2 Code management for Smalltalk 2 Introduction Most developers have a high need to control the software development process, especially if they work together in teams. For this purpose SqueakSVN was developed to support Squeak developers with the benefits of the version control system Subversion. The first chapter introduces the reader into SqueakSVN and its corresponding topics from an end user perspective. In this process the reader receives a presentation of the workflow of SqueakSVN compared to the workflows of other Smalltalk code management systems, focusing on the aspects of version control and team development. Furthermore the set of tools which helps developers to integrate SqueakSVN into their workflow and supports them to use SqueakSVNs functionality effectively is discussed. This section provides an introduction into the topic of version control and the basics of SqueakSVN. Subsequently section 3 covers the basic workflow in SqueakSVN. Section 4 deals with the team development features and their integration into the basic workflow. section 5 compares the workflow of SqueakSVN to other code management systems in Squeak and other Smalltalk environments keeping the aspects of version control and team development in mind. Then this comparision is evaluated in section 5.5. In section 6 the usage of the tools of SqueakSVN is debated. Finally the appendix covers other user specific topics. 2.1 The purpose of version control The purpose of version control systems is to help software developers to cooperate and to version their software while it is in the developing process. The main issues are to keep record of all occurring changes, to recognize who made a change, to inform other developers about new changes and to support them with the integration of new changes into their current work. Specifically the version control systems record every change made to a program. As a result developers have a development history, like a backup of every stage of development, in which they can review all changes in the software. If anybody needs to review a previous code or a previous version of a file, the history can be consulted. Coordination is also an important aspect and is considered when it comes to distributing the changes between developers. As a result of the distribution a version control system needs to help them not to interfere in the work of each other. But if it does happen it should also help to solve this conflict. Assuming Adam and Henry are two developers who would like to develop a Pong clone for Squeak by using the features mentioned above in this process. This example is used to illustrate the features and the workflow of SqueakSVN. 2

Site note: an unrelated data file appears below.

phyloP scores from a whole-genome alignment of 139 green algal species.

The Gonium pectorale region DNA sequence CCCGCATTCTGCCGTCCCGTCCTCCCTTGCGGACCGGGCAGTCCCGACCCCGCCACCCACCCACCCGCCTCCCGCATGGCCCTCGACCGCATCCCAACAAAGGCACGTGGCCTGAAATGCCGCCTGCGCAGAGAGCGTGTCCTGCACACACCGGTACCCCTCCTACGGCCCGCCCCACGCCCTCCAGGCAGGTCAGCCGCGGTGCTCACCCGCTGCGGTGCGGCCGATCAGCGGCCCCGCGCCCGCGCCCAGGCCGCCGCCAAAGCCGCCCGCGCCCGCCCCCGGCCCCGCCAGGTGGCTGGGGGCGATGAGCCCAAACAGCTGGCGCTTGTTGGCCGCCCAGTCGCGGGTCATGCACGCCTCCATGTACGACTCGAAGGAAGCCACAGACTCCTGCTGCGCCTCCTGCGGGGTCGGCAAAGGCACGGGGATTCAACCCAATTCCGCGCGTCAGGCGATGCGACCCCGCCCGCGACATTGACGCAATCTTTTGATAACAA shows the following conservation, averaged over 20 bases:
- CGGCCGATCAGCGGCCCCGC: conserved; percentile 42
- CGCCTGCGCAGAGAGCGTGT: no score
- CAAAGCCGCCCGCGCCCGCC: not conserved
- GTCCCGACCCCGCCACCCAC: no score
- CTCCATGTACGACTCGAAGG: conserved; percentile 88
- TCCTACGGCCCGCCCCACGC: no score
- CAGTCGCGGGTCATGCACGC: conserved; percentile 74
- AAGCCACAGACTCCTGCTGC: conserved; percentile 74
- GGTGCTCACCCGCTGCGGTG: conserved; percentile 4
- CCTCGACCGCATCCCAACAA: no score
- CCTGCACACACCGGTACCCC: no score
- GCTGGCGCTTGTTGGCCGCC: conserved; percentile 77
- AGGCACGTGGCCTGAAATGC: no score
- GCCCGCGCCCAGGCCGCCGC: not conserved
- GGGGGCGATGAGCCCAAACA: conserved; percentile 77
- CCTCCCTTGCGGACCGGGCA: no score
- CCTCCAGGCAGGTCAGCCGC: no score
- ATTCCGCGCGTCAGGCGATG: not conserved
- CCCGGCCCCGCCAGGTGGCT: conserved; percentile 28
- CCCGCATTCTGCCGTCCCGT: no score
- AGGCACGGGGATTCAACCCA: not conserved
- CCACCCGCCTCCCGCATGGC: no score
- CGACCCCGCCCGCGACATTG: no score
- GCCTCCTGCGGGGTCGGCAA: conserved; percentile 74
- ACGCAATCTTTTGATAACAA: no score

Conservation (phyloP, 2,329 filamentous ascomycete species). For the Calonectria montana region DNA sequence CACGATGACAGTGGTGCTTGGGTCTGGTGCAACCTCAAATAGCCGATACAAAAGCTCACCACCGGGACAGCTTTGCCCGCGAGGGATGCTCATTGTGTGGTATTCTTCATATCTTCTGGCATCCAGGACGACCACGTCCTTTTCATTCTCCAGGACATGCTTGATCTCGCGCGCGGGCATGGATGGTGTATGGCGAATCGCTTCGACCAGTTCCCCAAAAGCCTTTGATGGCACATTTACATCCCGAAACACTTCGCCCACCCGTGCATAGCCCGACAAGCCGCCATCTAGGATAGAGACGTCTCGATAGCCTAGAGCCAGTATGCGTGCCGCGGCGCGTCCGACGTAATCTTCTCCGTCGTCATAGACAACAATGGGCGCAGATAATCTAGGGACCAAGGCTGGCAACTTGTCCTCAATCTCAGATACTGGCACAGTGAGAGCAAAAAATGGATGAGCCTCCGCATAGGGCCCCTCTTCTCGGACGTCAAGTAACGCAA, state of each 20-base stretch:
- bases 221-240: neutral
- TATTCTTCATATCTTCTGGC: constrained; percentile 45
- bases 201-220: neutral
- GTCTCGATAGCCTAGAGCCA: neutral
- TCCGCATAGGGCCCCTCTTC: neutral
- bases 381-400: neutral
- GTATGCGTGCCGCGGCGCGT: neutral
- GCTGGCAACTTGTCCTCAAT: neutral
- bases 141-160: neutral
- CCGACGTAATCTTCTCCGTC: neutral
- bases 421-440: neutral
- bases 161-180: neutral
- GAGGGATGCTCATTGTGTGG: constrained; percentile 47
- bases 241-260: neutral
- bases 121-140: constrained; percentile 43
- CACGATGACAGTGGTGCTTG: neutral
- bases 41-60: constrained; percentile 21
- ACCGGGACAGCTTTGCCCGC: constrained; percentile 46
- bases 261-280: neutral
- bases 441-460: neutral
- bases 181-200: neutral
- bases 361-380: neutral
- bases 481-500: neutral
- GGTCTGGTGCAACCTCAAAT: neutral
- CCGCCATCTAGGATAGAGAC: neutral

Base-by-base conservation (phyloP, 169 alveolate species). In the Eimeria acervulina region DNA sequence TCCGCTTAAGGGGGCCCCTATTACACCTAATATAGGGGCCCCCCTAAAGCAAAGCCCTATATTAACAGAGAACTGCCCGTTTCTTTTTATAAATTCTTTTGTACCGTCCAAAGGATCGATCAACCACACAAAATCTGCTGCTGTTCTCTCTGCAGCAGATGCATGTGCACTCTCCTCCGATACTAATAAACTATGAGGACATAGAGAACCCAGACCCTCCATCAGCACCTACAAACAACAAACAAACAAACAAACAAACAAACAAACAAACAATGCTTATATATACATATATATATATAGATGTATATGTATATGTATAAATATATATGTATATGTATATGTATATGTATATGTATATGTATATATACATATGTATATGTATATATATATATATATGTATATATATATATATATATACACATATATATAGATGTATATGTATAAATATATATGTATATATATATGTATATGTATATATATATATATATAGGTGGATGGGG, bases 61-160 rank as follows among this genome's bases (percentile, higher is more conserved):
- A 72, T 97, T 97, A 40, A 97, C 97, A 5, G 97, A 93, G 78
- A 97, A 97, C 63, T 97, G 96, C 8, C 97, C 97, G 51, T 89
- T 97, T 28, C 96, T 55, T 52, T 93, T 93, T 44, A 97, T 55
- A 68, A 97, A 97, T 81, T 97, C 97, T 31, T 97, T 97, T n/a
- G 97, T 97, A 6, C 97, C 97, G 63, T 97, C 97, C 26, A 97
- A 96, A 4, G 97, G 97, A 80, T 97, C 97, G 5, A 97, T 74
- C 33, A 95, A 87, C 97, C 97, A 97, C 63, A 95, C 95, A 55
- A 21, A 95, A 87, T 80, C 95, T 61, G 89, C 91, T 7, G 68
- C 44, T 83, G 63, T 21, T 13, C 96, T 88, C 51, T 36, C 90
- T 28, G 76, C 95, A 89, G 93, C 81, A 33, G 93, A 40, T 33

3 2.2 General concepts of version control It is necessary to explain general concepts of version control to help the reader understand the different code management and version control systems Changesets Changes made to an application can be saved in collections known as changesets. Sometimes these changes are dependent on each other therefore their order is important. If there is a class and it contains a method, the creation of the class and the method are two changes, but a method cannot be created for a class if this class does not exist Packages and Patches Changesets can be saved as patches or as packages. A patch is a changeset, which can be applied on current codes. A project can consist of many patches which are applied next to each other on the code base and a patch can be removed to undo certain changes to this code. On the contrary packages contain only the code which is the result of applying changes to the code base while patches contain only the changes. As a consequence distributing patches is faster than distributing packages because patches are smaller Repository Repositories are places where participating developers can store and share their changesets. They are categorized into central repositories and distributed repositories. In Subversion and SqueakSVN a changeset send to the repository is called a revision. Keeping this in mind a revision contains all changes made from the previous revision to the new one. Also the latest revision is called the head revision. Adam and Henry need for their Pong clone a central repository to work with SqueakSVN. The creation of Subversion repositories for SqueakSVN is covered in section Working copy If Adam and Henry have access to a repository they need to create a local mirror of the file structure in the repository at a particular revision, called the working copy. Then they work on the working copy and do not modify the repository. A working copy is created automatically when a project for SqueakSVN is created. The next section explains also what SqueakSVN projects are. 2.3 Organization of SqueakSVN Squeak runs in a virtual machine and everything in Squeak is an object and exists at runtime in the cache. Applications in Squeak are set up of classes and methods which are also objects [1]. Subversion works on files and can not access and version these 3